NEW TECH: Byos pushes ‘micro segmentation’ approach to cybersecurity down to device level

By Byron V. Acohido

Many companies take an old-school approach to bringing up the rear guard, if you will, when it comes to protecting IT assets.

It’s called network segmentation. The idea is to divide the network up into segments, called subnetworks, to both optimize performance as well as strengthen security.

Related: A use case for endpoint encryption

At RSA 2020 in San Francisco recently, I learned about how something called  “micro segmentation” is rapidly emerging as a viable security strategy. Micro segmentation takes the fundamental principle of network segmentation and drives it down to smaller and smaller subnetworks.

One security vendor pushing micro segmentation just about as low as you can go — all the way to the individual device level —  is a Nova Scotia-based startup called Byos. I had the chance to visit with Matias Katz, founder and CEO, and Ryan Bunker, business development director, at RSA 2020. For a full drill down on our conversation, give the accompanying podcast a listen. Here are key takeaways:

Micro gateways

A network gateway is like a submarine’s bulkhead passageways, which can be sealed off in emergencies. It’s where traffic passes from one subnetwork to the next. It’s also where you can put a hard stop on the movement of anything dangerous.

Byos took the idea of a network gateway and shrunk it down to fit on a USB stick. The user inserts the stick into a laptop and the Byos micro gateway shows up as a choice in the WiFi connection menu. The user simply chooses the Byos hookup, instead of any of the other WiFi options.

Katz

This simple step results in a full stack of network-level defenses being brought to bear on the individual device. “We perform network security processes on the hardware itself,” Katz told me. “We can detect anything from someone trying to do an evil twin and clone your WiFi, to someone trying to reroute your packets, to someone trying to directly attack your computer by doing a fingerprint attack.

“Maybe the attacker is not trying to hack your computer, but instead wants to attack a router on your network, and try to reroute packets,” Katz continues. “The device will detect all those attacks and stop them, and then alert the user so that they’re aware that they are in a dirty network.”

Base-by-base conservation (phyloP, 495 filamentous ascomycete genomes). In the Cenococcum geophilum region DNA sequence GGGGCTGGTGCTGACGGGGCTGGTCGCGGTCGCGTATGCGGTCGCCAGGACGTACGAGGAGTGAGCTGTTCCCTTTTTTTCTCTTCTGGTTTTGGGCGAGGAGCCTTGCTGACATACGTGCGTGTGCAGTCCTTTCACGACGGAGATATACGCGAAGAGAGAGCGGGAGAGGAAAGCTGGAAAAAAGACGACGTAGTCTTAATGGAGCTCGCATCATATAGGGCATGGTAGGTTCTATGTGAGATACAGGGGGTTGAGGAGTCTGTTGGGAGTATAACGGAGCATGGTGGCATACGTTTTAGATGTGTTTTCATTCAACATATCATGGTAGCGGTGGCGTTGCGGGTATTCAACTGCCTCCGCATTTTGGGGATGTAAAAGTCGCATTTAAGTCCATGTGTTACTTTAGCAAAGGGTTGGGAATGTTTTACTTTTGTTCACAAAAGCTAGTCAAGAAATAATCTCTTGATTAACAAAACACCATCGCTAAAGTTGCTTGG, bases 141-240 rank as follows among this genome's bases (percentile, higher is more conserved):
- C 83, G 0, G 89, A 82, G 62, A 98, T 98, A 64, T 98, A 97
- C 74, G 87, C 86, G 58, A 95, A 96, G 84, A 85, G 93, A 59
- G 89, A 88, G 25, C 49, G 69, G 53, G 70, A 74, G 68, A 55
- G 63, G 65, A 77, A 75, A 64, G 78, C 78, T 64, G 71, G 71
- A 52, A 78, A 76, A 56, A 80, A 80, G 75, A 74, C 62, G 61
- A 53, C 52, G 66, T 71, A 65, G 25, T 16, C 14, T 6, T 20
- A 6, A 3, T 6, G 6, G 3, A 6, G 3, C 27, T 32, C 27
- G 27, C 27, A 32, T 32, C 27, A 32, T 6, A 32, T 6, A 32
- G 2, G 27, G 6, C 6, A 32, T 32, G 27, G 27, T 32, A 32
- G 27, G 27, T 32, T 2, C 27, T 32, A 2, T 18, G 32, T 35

Isolating devices

This pushing down of security protections to the device level allows more granular enforcement of security policies. Devices can be then organized in subgroups, according to geography or divisions of labor, and security policies, thus, fine-tuned.

“You can push out different policies that are more restrictive or more permissive, according to the type of user in a particular group,” Katz says. “Marketing can have access to Salesforce, but only during office hours, and never on weekends, for instance. Or you can set policy so nobody can connect to a server in a country you don’t trust, that sort of thing.”

This is a per device solution. So, every endpoint device connecting to the network must be using a Byos micro gateway. It appears that companies have reached the point where they’re willing to compel employees using company laptops to do this. This is because current security software solutions have fallen well short of fully protecting endpoints, Katz says.

“By having an additional layer of security that can only be provided by hardware, then you can truly isolate devices,” he says.

Hard stop at the endpoint

Byos is starting with USB sticks; but it has a full roadmap for adapting micro segmentation to devices that don’t have a USB input, such as smartphones, as well as IoT system endpoints.

For instance, it is developing a solution for IoT systems that can extend a full stack of network monitoring and security systems to each data ingesting sensor. The notion is to embed security services at ground level for, say, medical devices deployed throughout a hospital, or even through critical parts of an autonomous transportation system.

“The current form factor is USB to WiFi device,” Katz says. “However, the way we built the hardware means that we can personalize each part of the connection to different technologies. We can change Wi-Fi to LTE, to Bluetooth or to Ethernet, and instead of a USB stick, we can have a PCI express stick that could be embedded directly into the motherboard of endpoints.”

It’s too early to tell how much further down the road micro-segmentation will take us toward making the Internet as safe as it ought to be. The notion of embedding a hard stop at each and every endpoint is intriguing. I’ll keep watch.

Acohido

Pulitzer Prize-winning business journalist Byron V. Acohido is dedicated to fostering public awareness about how to make the Internet as private and secure as it ought to be.


(LW provides consulting services to the vendors we cover.)

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